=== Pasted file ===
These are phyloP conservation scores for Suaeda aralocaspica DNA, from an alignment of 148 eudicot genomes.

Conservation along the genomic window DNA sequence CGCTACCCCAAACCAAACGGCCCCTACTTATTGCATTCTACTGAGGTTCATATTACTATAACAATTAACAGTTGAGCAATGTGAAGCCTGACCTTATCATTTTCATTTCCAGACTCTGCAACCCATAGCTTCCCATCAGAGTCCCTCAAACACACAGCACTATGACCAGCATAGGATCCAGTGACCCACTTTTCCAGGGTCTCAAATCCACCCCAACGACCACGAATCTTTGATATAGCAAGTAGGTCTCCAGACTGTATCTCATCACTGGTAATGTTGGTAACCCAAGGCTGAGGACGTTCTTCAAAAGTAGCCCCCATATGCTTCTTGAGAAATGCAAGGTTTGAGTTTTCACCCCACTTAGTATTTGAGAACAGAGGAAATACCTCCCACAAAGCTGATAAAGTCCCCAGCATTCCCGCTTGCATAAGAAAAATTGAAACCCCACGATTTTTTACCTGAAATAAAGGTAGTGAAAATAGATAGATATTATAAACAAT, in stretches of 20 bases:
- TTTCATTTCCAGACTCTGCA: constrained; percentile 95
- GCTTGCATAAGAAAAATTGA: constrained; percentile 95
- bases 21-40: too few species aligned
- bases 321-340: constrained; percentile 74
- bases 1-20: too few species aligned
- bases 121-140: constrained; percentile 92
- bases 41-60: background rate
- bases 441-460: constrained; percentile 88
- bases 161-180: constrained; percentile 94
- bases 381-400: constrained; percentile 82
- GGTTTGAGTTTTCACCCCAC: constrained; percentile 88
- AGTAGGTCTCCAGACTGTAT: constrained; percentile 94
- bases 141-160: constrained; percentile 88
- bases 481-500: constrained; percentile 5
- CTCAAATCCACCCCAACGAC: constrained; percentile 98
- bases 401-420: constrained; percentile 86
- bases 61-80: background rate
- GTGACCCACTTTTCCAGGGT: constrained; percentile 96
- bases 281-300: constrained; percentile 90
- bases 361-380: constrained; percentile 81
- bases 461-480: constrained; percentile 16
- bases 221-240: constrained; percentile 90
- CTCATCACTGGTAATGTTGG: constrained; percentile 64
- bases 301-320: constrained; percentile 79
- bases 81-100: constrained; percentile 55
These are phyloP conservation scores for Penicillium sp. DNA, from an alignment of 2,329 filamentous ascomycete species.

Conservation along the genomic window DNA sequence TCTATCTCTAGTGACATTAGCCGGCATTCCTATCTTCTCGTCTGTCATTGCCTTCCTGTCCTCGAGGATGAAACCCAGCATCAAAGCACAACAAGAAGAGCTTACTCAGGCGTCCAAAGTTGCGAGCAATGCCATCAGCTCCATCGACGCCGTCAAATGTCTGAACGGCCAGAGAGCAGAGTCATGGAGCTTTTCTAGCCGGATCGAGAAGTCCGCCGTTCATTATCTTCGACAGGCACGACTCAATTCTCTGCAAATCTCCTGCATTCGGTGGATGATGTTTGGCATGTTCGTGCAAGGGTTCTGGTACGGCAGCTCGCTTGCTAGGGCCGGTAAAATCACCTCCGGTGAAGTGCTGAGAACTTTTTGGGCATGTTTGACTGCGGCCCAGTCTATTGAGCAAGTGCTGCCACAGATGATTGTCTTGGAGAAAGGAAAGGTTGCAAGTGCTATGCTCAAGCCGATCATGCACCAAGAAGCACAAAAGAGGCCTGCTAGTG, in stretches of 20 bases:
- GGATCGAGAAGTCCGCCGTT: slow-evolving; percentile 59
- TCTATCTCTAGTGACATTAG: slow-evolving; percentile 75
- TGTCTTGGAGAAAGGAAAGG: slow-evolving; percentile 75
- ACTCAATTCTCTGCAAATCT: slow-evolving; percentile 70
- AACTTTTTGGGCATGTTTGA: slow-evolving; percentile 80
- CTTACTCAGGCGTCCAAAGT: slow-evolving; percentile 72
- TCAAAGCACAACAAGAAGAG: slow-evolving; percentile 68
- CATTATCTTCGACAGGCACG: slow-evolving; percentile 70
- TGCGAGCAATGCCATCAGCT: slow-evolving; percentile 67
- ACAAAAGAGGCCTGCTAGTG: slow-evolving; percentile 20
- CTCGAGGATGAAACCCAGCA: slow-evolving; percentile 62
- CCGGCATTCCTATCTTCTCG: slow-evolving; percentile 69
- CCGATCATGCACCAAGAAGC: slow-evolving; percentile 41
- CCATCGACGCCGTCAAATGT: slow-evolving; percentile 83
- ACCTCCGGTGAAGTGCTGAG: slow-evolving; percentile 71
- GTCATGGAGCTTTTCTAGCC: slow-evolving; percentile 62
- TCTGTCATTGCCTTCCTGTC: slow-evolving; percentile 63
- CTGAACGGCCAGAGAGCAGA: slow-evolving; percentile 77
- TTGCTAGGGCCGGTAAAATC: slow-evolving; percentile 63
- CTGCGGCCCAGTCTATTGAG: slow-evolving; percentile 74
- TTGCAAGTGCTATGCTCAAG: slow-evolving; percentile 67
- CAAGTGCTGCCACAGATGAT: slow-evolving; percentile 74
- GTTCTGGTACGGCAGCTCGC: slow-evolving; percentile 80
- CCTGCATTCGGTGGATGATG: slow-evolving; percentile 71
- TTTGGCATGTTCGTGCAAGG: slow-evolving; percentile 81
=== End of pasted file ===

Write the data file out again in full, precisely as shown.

These are phyloP conservation scores for Suaeda aralocaspica DNA, from an alignment of 148 eudicot genomes.

Conservation along the genomic window DNA sequence CGCTACCCCAAACCAAACGGCCCCTACTTATTGCATTCTACTGAGGTTCATATTACTATAACAATTAACAGTTGAGCAATGTGAAGCCTGACCTTATCATTTTCATTTCCAGACTCTGCAACCCATAGCTTCCCATCAGAGTCCCTCAAACACACAGCACTATGACCAGCATAGGATCCAGTGACCCACTTTTCCAGGGTCTCAAATCCACCCCAACGACCACGAATCTTTGATATAGCAAGTAGGTCTCCAGACTGTATCTCATCACTGGTAATGTTGGTAACCCAAGGCTGAGGACGTTCTTCAAAAGTAGCCCCCATATGCTTCTTGAGAAATGCAAGGTTTGAGTTTTCACCCCACTTAGTATTTGAGAACAGAGGAAATACCTCCCACAAAGCTGATAAAGTCCCCAGCATTCCCGCTTGCATAAGAAAAATTGAAACCCCACGATTTTTTACCTGAAATAAAGGTAGTGAAAATAGATAGATATTATAAACAAT, in stretches of 20 bases:
- TTTCATTTCCAGACTCTGCA: constrained; percentile 95
- GCTTGCATAAGAAAAATTGA: constrained; percentile 95
- bases 21-40: too few species aligned
- bases 321-340: constrained; percentile 74
- bases 1-20: too few species aligned
- bases 121-140: constrained; percentile 92
- bases 41-60: background rate
- bases 441-460: constrained; percentile 88
- bases 161-180: constrained; percentile 94
- bases 381-400: constrained; percentile 82
- GGTTTGAGTTTTCACCCCAC: constrained; percentile 88
- AGTAGGTCTCCAGACTGTAT: constrained; percentile 94
- bases 141-160: constrained; percentile 88
- bases 481-500: constrained; percentile 5
- CTCAAATCCACCCCAACGAC: constrained; percentile 98
- bases 401-420: constrained; percentile 86
- bases 61-80: background rate
- GTGACCCACTTTTCCAGGGT: constrained; percentile 96
- bases 281-300: constrained; percentile 90
- bases 361-380: constrained; percentile 81
- bases 461-480: constrained; percentile 16
- bases 221-240: constrained; percentile 90
- CTCATCACTGGTAATGTTGG: constrained; percentile 64
- bases 301-320: constrained; percentile 79
- bases 81-100: constrained; percentile 55
These are phyloP conservation scores for Penicillium sp. DNA, from an alignment of 2,329 filamentous ascomycete species.

Conservation along the genomic window DNA sequence TCTATCTCTAGTGACATTAGCCGGCATTCCTATCTTCTCGTCTGTCATTGCCTTCCTGTCCTCGAGGATGAAACCCAGCATCAAAGCACAACAAGAAGAGCTTACTCAGGCGTCCAAAGTTGCGAGCAATGCCATCAGCTCCATCGACGCCGTCAAATGTCTGAACGGCCAGAGAGCAGAGTCATGGAGCTTTTCTAGCCGGATCGAGAAGTCCGCCGTTCATTATCTTCGACAGGCACGACTCAATTCTCTGCAAATCTCCTGCATTCGGTGGATGATGTTTGGCATGTTCGTGCAAGGGTTCTGGTACGGCAGCTCGCTTGCTAGGGCCGGTAAAATCACCTCCGGTGAAGTGCTGAGAACTTTTTGGGCATGTTTGACTGCGGCCCAGTCTATTGAGCAAGTGCTGCCACAGATGATTGTCTTGGAGAAAGGAAAGGTTGCAAGTGCTATGCTCAAGCCGATCATGCACCAAGAAGCACAAAAGAGGCCTGCTAGTG, in stretches of 20 bases:
- GGATCGAGAAGTCCGCCGTT: slow-evolving; percentile 59
- TCTATCTCTAGTGACATTAG: slow-evolving; percentile 75
- TGTCTTGGAGAAAGGAAAGG: slow-evolving; percentile 75
- ACTCAATTCTCTGCAAATCT: slow-evolving; percentile 70
- AACTTTTTGGGCATGTTTGA: slow-evolving; percentile 80
- CTTACTCAGGCGTCCAAAGT: slow-evolving; percentile 72
- TCAAAGCACAACAAGAAGAG: slow-evolving; percentile 68
- CATTATCTTCGACAGGCACG: slow-evolving; percentile 70
- TGCGAGCAATGCCATCAGCT: slow-evolving; percentile 67
- ACAAAAGAGGCCTGCTAGTG: slow-evolving; percentile 20
- CTCGAGGATGAAACCCAGCA: slow-evolving; percentile 62
- CCGGCATTCCTATCTTCTCG: slow-evolving; percentile 69
- CCGATCATGCACCAAGAAGC: slow-evolving; percentile 41
- CCATCGACGCCGTCAAATGT: slow-evolving; percentile 83
- ACCTCCGGTGAAGTGCTGAG: slow-evolving; percentile 71
- GTCATGGAGCTTTTCTAGCC: slow-evolving; percentile 62
- TCTGTCATTGCCTTCCTGTC: slow-evolving; percentile 63
- CTGAACGGCCAGAGAGCAGA: slow-evolving; percentile 77
- TTGCTAGGGCCGGTAAAATC: slow-evolving; percentile 63
- CTGCGGCCCAGTCTATTGAG: slow-evolving; percentile 74
- TTGCAAGTGCTATGCTCAAG: slow-evolving; percentile 67
- CAAGTGCTGCCACAGATGAT: slow-evolving; percentile 74
- GTTCTGGTACGGCAGCTCGC: slow-evolving; percentile 80
- CCTGCATTCGGTGGATGATG: slow-evolving; percentile 71
- TTTGGCATGTTCGTGCAAGG: slow-evolving; percentile 81